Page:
• I have a black box with a handful of manila folders for storing my physical reference files. If I can I'll scan something and add it to Evernote but if it's something I feel like I should keep a physical copy of it goes in this box.
  • My whiteboard is attached to the wall next to my desk and it's where I keep some weekly, monthly, and longer term goals listed. I also use sticky tack to mount my pre-made daily index cards during my weekly review. I'll also use it for my first round of mind mapping when planning an article or other project (this article started as a mind map on my whiteboard).
  • I'm experimenting with keeping reusable paper checklists for daily, weekly, and monthly activities I know I want/need to complete. The monthly and weekly checklists are tacked to my whiteboard whereas the daily one usually just sits on my desk or is clipped to my notebook.

The analog component of my system allows me to focus in on a much smaller time frame. I'm able to see my daily goals and simply focus on those instead of having to constantly live inside my relatively massive digital system. It's kind of like going to the bank. I know I have more money than I actually need for the week or day in there so instead of carrying around my entire life savings I just withdraw what I need on a regular basis. My digital system is my bank with the entirety of my information living in it and I withdraw what I need into my analog system on a regular basis.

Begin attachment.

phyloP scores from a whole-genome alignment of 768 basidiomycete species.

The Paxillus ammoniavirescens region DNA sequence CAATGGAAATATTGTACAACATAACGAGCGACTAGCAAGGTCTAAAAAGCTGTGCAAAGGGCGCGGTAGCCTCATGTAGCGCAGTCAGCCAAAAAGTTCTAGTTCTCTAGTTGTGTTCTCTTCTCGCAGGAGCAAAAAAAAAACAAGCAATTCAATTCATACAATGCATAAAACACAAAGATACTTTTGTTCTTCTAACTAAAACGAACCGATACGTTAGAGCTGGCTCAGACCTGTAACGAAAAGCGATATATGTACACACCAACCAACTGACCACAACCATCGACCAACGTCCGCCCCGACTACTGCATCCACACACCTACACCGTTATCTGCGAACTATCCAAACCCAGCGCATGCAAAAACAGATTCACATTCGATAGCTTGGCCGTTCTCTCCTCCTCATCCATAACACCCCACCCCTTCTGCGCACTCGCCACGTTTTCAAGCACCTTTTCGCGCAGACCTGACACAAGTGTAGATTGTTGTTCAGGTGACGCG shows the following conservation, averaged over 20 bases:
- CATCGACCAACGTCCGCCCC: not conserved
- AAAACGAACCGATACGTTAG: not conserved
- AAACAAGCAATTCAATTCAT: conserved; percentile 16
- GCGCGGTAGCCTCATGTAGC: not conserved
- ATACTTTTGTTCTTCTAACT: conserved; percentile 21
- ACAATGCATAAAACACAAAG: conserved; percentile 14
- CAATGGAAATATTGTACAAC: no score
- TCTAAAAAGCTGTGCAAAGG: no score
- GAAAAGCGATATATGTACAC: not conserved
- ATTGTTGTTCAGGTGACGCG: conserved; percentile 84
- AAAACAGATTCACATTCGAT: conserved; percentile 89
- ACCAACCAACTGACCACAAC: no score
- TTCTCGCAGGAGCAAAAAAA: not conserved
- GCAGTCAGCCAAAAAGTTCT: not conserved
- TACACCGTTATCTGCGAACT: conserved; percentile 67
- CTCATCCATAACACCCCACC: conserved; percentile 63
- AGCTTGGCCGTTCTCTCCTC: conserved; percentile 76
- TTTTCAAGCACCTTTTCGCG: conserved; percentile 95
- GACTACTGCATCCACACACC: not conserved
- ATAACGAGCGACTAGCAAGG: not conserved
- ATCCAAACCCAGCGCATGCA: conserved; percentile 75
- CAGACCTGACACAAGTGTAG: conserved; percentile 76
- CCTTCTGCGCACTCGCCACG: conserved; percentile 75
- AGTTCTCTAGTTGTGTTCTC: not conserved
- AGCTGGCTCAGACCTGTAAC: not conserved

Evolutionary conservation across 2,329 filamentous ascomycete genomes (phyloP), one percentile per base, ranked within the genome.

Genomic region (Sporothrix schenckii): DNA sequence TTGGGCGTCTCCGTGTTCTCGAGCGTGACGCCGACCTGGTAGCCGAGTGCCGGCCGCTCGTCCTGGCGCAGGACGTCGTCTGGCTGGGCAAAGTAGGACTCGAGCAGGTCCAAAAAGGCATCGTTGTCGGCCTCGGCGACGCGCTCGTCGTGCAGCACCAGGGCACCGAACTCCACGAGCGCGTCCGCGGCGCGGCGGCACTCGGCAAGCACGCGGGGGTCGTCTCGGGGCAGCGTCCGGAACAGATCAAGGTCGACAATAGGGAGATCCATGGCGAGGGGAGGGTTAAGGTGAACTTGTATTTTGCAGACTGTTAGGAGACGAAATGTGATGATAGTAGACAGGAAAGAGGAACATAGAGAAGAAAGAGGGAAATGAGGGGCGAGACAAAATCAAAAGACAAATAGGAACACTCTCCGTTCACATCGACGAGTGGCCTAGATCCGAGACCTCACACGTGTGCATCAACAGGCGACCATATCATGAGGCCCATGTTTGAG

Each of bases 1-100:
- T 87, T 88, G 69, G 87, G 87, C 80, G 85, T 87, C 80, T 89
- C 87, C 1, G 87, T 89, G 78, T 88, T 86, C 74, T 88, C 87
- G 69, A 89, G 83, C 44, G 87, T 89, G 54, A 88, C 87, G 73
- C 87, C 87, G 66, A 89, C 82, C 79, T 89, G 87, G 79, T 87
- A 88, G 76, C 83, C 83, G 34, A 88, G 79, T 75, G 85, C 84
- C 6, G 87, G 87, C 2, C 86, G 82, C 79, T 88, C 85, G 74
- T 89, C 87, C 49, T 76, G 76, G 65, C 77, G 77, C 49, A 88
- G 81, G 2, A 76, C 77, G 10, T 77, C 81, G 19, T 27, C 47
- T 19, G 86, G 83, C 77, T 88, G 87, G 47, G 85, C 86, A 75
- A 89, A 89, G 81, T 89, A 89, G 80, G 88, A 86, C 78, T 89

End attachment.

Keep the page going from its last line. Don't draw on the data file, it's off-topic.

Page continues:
The linchpin to this system has always been my weekly review. With the weekly review installed into my routine I know that I can let go of my larger system and just focus on getting work done for seven days at a time. Regardless of what has changed in my life or the new information that has been thrown at me, I know I'll take a step back and reassess every week. This frees me up to not use mental cycles constantly thinking about the changes in my life or worrying about what I might be missing -- I know I'll take a look at the whole system soon enough.

If I had a straight analog system I'd worry that I wasn't keeping a truly complete collection of everything I have to do. If I had a straight digital system I'd be distracted by the sheer immensity of the information living in the system. By embracing both I've been able to create something that melds together the best of both.

Photos by Jens Schott Knudsen and Jenni C